Follow Kelly Wallace on Twitter and like CNN Living on Facebook.

Have you been struggling with that quest to be perfect at work, at home, with your kids and your husband? Tell us in the comments below.

ADVERTISEMENT
Part of complete coverage on
September 18, 2014 -- Updated 1438 GMT (2238 HKT)
Not knowing exactly where her ancestors come from has always bothered Kelly Wallace, but she's heartened to learn about some of the famous cousins she never knew she had.
September 17, 2014 -- Updated 1401 GMT (2201 HKT)
Many superstar athletes from Michael Vick to Tiger Woods were ultimately forgiven by fans and the public. Could Ray Rice also get a second chance?
September 16, 2014 -- Updated 1427 GMT (2227 HKT)
The indictment of NFL star Adrian Peterson on child abuse charges has revealed sharp differences in cultural, regional and generational attitudes toward using physical force to discipline kids.
September 12, 2014 -- Updated 1324 GMT (2124 HKT)
cara reedy
The world often treats little people like Cara Reedy as less than human. She's learned to stand up for herself and shout back.
September 19, 2014 -- Updated 1727 GMT (0127 HKT)
The unheard voices of domestic abuse spoke up on CNN iReport when Rihanna's story of abuse came to light. In light of the Ray Rice controversy, we decided to bring back these stories that are still just as powerful as the day they were told.
September 10, 2014 -- Updated 1410 GMT (2210 HKT)
More than 3 million children witness domestic violence every year, and the damage can last a lifetime.
September 17, 2014 -- Updated 1849 GMT (0249 HKT)
As media outlets Monday circulated video of Ray Rice punching his then-fiancee in a hotel elevator, many wondered why the woman -- now his wife -- could remain with him.
September 4, 2014 -- Updated 1652 GMT (0052 HKT)
The ways mother-daughter book clubs can help empower girls are the focus of a new book, "Her Next Chapter."
September 4, 2014 -- Updated 1344 GMT (2144 HKT)
Colleges are working to prevent sexual assault by educating students on affirmative consent, or only "yes means yes."
September 5, 2014 -- Updated 1443 GMT (2243 HKT)
A mom questions if she wants her daughters seeing a "sado-masochistic relationship, dressed up as a Hollywood love fantasy?"
August 29, 2014 -- Updated 1904 GMT (0304 HKT)
In 2014, why is society still so incredibly uncomfortable with public breastfeeding? Kelly Wallace gets to the root of the controversy.
August 28, 2014 -- Updated 1442 GMT (2242 HKT)
Seven years ago, Barbara Theodosiou, then a successful entrepreneur, stopped going to meetings, leaving the house and taking care of herself. She grew increasingly distraught -- her two children were addicts.
August 25, 2014 -- Updated 1304 GMT (2104 HKT)
The situation in Ferguson, Missouri, after the police shooting of an unarmed black teenager, throws America's problem with talking about race into sharp relief.
August 21, 2014 -- Updated 0225 GMT (1025 HKT)
Mo'ne Davis is the first girl to throw a shutout in the Little League World Series. She's an inspiration, but will she change the face of the sport?
August 19, 2014 -- Updated 0036 GMT (0836 HKT)
There is a reason why when people post pictures of themselves during their middle school years on Facebook for "Throw Back Thursday," we all stop and take notice.
It could cost nearly a quarter of a million dollars to raise your child -- and that's not even including college costs, according to new government estimates.
August 21, 2014 -- Updated 0409 GMT (1209 HKT)
From parent to son, uncle to nephew, there's a raw, private conversation being revived in America in the wake of violence in Ferguson, Missouri.
August 14, 2014 -- Updated 0150 GMT (0950 HKT)
Children sometimes get left out of our conversations about mental illness. The truth is, they suffer too.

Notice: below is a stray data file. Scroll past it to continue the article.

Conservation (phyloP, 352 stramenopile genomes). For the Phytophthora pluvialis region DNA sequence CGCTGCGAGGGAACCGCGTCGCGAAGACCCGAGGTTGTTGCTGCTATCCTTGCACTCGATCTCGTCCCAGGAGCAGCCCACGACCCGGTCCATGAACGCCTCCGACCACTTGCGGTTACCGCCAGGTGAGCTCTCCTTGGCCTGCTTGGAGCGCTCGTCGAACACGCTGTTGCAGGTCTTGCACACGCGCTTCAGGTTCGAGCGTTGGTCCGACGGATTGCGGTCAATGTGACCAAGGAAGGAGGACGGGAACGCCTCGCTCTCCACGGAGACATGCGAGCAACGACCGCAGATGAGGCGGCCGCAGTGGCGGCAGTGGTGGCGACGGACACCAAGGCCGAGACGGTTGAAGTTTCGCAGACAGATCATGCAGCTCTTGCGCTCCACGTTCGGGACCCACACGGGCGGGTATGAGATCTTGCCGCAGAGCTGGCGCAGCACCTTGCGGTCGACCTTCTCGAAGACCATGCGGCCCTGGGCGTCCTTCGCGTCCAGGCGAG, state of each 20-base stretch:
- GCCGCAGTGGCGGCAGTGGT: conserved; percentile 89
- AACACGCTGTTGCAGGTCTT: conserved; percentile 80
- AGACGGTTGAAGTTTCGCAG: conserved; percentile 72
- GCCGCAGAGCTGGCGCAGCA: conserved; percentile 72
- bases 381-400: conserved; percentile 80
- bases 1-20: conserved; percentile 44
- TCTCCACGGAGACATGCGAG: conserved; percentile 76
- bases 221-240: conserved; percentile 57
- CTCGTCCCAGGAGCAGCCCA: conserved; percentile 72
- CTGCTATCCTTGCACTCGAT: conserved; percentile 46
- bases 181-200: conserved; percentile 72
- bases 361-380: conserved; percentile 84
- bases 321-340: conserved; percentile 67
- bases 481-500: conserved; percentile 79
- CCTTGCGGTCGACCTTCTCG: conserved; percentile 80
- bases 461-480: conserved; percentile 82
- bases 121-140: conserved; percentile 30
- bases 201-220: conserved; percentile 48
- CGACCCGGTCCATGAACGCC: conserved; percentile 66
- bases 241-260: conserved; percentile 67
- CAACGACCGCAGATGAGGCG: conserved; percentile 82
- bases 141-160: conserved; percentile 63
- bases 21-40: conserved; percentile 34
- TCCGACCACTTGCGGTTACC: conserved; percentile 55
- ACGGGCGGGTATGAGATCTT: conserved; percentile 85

August 12, 2014 -- Updated 2114 GMT (0514 HKT)
CNN's Kat Kinsman says that talking freely about personal mental health and suicidal thoughts can help others.
August 12, 2014 -- Updated 1726 GMT (0126 HKT)
morning person
Easy tips on how to improve everything from your dinner order to the song in your head to your career.
August 7, 2014 -- Updated 1733 GMT (0133 HKT)
The case of an Arizona mom who left her kids in a car during a job interview highlights the fluid line between bad parenting and criminal behavior.
August 6, 2014 -- Updated 1941 GMT (0341 HKT)
A children's book about gun rights has benefited from an unexpected boost in sales after it became the subject of a mocking segment on a talk show.
August 5, 2014 -- Updated 1505 GMT (2305 HKT)
Some campers and counselors keep the campfire flames burning with summer flings that become lifetime commitments.
August 1, 2014 -- Updated 1143 GMT (1943 HKT)
After letting her 7-year-old son walk from their home to a park to play, a Florida mother faces up to five years in jail for child neglect.
September 2, 2014 -- Updated 1916 GMT (0316 HKT)
Lindsey Rogers-Seitz, who lost her son in a hot car, hopes mandatory technology in cars and car seats will stop child death from heatstroke in cars.
July 30, 2014 -- Updated 1442 GMT (2242 HKT)
Not to mention your jeans, bras and pillows? Here's a definitive guide to keeping all your quarters clean.
Imagination Playgrounds have snaking tunnels, platforms and springy mats just like any other playground. But they're different in one fundamental way -- they're built by kids.
July 28, 2014 -- Updated 1535 GMT (2335 HKT)
Grammy Award-winning singer Sarah McLachlan, a 46-year-old divorced mom of two girls, talks about parenting, sex and whether women can have it all.
July 23, 2014 -- Updated 1154 GMT (1954 HKT)
Researchers say physical punishment actually alters the brain.
July 21, 2014 -- Updated 2041 GMT (0441 HKT)
The case of a South Carolina mother arrested for allegedly leaving her 9-year-old daughter at a park while she was working sparks debate over how young is too young to leave a child alone.
July 18, 2014 -- Updated 1515 GMT (2315 HKT)
CNN's Kelly Wallace reveals 5 common parenting mistakes that many parents admit to making.
July 18, 2014 -- Updated 1244 GMT (2044 HKT)
Is it a bad idea for parents to let kids drink underage at home, or does an early sip make drinking less taboo? Studies are divided on the subject, which is a tough nut for parents to crack.
July 18, 2014 -- Updated 1404 GMT (2204 HKT)
Kids who takes cellphones to bed are not sleeping, says Mel Robbins. Make them park their phones with the parents at night
Post your personal essays and original photos, and tell us how it really is.
cnn, parents, parenting, logo
Get the latest kid-related buzz, confessions from imperfect parents and the download on the digital life of families here at CNN Parents.
ADVERTISEMENT